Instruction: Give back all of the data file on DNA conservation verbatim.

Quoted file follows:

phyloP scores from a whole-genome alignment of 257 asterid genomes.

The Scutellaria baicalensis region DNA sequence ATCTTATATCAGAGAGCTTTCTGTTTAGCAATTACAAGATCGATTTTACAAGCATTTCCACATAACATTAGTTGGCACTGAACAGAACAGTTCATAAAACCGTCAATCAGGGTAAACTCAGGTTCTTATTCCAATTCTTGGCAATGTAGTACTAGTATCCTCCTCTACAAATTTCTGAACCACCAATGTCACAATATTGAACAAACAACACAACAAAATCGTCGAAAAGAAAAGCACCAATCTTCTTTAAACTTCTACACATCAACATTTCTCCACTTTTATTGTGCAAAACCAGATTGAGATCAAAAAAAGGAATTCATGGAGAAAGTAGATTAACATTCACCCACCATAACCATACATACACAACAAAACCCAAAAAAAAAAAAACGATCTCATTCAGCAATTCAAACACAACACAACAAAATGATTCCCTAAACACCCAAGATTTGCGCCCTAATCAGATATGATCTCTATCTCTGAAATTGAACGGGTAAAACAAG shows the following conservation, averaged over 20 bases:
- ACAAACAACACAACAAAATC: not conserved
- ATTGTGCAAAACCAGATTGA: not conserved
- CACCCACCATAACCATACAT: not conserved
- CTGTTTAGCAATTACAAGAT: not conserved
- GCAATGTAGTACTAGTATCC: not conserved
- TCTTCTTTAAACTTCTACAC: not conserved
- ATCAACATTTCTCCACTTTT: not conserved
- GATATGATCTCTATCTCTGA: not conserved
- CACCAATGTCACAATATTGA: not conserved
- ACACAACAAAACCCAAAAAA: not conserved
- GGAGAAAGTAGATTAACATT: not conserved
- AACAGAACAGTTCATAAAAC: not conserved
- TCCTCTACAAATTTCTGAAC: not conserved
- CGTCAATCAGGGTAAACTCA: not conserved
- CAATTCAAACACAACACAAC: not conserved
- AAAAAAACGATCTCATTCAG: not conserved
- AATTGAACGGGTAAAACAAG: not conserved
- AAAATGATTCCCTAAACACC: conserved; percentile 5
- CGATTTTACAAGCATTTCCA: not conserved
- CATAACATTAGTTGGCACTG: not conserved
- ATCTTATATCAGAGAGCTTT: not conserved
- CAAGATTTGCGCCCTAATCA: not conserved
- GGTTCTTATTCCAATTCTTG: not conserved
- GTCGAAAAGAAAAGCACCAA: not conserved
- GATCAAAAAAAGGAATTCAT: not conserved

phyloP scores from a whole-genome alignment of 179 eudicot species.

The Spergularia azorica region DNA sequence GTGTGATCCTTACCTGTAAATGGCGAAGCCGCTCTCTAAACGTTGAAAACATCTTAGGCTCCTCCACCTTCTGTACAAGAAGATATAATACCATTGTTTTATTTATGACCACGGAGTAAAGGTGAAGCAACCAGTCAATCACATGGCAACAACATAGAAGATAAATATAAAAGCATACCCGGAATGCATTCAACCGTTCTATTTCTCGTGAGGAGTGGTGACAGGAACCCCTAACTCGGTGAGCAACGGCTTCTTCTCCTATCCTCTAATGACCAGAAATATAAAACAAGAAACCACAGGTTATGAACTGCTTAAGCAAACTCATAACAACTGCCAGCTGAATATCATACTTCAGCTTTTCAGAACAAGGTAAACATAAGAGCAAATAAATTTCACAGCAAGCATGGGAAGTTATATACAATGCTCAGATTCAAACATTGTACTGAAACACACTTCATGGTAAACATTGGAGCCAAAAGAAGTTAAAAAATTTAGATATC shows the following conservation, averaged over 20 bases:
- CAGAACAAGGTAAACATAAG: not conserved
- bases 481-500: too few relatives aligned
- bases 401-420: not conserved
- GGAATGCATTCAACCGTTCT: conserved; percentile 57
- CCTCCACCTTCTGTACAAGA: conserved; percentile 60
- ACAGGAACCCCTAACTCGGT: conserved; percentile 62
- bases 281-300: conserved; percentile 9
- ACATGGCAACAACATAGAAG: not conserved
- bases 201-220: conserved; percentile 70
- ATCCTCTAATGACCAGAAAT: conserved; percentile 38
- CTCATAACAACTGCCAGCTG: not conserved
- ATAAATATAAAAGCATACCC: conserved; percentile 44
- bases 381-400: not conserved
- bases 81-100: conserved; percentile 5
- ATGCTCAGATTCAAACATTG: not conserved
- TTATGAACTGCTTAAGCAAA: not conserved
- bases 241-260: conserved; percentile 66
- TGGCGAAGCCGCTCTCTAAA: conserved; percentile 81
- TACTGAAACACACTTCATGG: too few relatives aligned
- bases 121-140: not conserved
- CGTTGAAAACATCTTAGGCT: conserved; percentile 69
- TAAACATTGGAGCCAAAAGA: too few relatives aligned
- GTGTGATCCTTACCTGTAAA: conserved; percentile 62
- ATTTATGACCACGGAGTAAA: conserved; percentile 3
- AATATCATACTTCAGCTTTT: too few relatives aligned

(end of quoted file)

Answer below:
phyloP scores from a whole-genome alignment of 257 asterid genomes.

The Scutellaria baicalensis region DNA sequence ATCTTATATCAGAGAGCTTTCTGTTTAGCAATTACAAGATCGATTTTACAAGCATTTCCACATAACATTAGTTGGCACTGAACAGAACAGTTCATAAAACCGTCAATCAGGGTAAACTCAGGTTCTTATTCCAATTCTTGGCAATGTAGTACTAGTATCCTCCTCTACAAATTTCTGAACCACCAATGTCACAATATTGAACAAACAACACAACAAAATCGTCGAAAAGAAAAGCACCAATCTTCTTTAAACTTCTACACATCAACATTTCTCCACTTTTATTGTGCAAAACCAGATTGAGATCAAAAAAAGGAATTCATGGAGAAAGTAGATTAACATTCACCCACCATAACCATACATACACAACAAAACCCAAAAAAAAAAAAACGATCTCATTCAGCAATTCAAACACAACACAACAAAATGATTCCCTAAACACCCAAGATTTGCGCCCTAATCAGATATGATCTCTATCTCTGAAATTGAACGGGTAAAACAAG shows the following conservation, averaged over 20 bases:
- ACAAACAACACAACAAAATC: not conserved
- ATTGTGCAAAACCAGATTGA: not conserved
- CACCCACCATAACCATACAT: not conserved
- CTGTTTAGCAATTACAAGAT: not conserved
- GCAATGTAGTACTAGTATCC: not conserved
- TCTTCTTTAAACTTCTACAC: not conserved
- ATCAACATTTCTCCACTTTT: not conserved
- GATATGATCTCTATCTCTGA: not conserved
- CACCAATGTCACAATATTGA: not conserved
- ACACAACAAAACCCAAAAAA: not conserved
- GGAGAAAGTAGATTAACATT: not conserved
- AACAGAACAGTTCATAAAAC: not conserved
- TCCTCTACAAATTTCTGAAC: not conserved
- CGTCAATCAGGGTAAACTCA: not conserved
- CAATTCAAACACAACACAAC: not conserved
- AAAAAAACGATCTCATTCAG: not conserved
- AATTGAACGGGTAAAACAAG: not conserved
- AAAATGATTCCCTAAACACC: conserved; percentile 5
- CGATTTTACAAGCATTTCCA: not conserved
- CATAACATTAGTTGGCACTG: not conserved
- ATCTTATATCAGAGAGCTTT: not conserved
- CAAGATTTGCGCCCTAATCA: not conserved
- GGTTCTTATTCCAATTCTTG: not conserved
- GTCGAAAAGAAAAGCACCAA: not conserved
- GATCAAAAAAAGGAATTCAT: not conserved

phyloP scores from a whole-genome alignment of 179 eudicot species.

The Spergularia azorica region DNA sequence GTGTGATCCTTACCTGTAAATGGCGAAGCCGCTCTCTAAACGTTGAAAACATCTTAGGCTCCTCCACCTTCTGTACAAGAAGATATAATACCATTGTTTTATTTATGACCACGGAGTAAAGGTGAAGCAACCAGTCAATCACATGGCAACAACATAGAAGATAAATATAAAAGCATACCCGGAATGCATTCAACCGTTCTATTTCTCGTGAGGAGTGGTGACAGGAACCCCTAACTCGGTGAGCAACGGCTTCTTCTCCTATCCTCTAATGACCAGAAATATAAAACAAGAAACCACAGGTTATGAACTGCTTAAGCAAACTCATAACAACTGCCAGCTGAATATCATACTTCAGCTTTTCAGAACAAGGTAAACATAAGAGCAAATAAATTTCACAGCAAGCATGGGAAGTTATATACAATGCTCAGATTCAAACATTGTACTGAAACACACTTCATGGTAAACATTGGAGCCAAAAGAAGTTAAAAAATTTAGATATC shows the following conservation, averaged over 20 bases:
- CAGAACAAGGTAAACATAAG: not conserved
- bases 481-500: too few relatives aligned
- bases 401-420: not conserved
- GGAATGCATTCAACCGTTCT: conserved; percentile 57
- CCTCCACCTTCTGTACAAGA: conserved; percentile 60
- ACAGGAACCCCTAACTCGGT: conserved; percentile 62
- bases 281-300: conserved; percentile 9
- ACATGGCAACAACATAGAAG: not conserved
- bases 201-220: conserved; percentile 70
- ATCCTCTAATGACCAGAAAT: conserved; percentile 38
- CTCATAACAACTGCCAGCTG: not conserved
- ATAAATATAAAAGCATACCC: conserved; percentile 44
- bases 381-400: not conserved
- bases 81-100: conserved; percentile 5
- ATGCTCAGATTCAAACATTG: not conserved
- TTATGAACTGCTTAAGCAAA: not conserved
- bases 241-260: conserved; percentile 66
- TGGCGAAGCCGCTCTCTAAA: conserved; percentile 81
- TACTGAAACACACTTCATGG: too few relatives aligned
- bases 121-140: not conserved
- CGTTGAAAACATCTTAGGCT: conserved; percentile 69
- TAAACATTGGAGCCAAAAGA: too few relatives aligned
- GTGTGATCCTTACCTGTAAA: conserved; percentile 62
- ATTTATGACCACGGAGTAAA: conserved; percentile 3
- AATATCATACTTCAGCTTTT: too few relatives aligned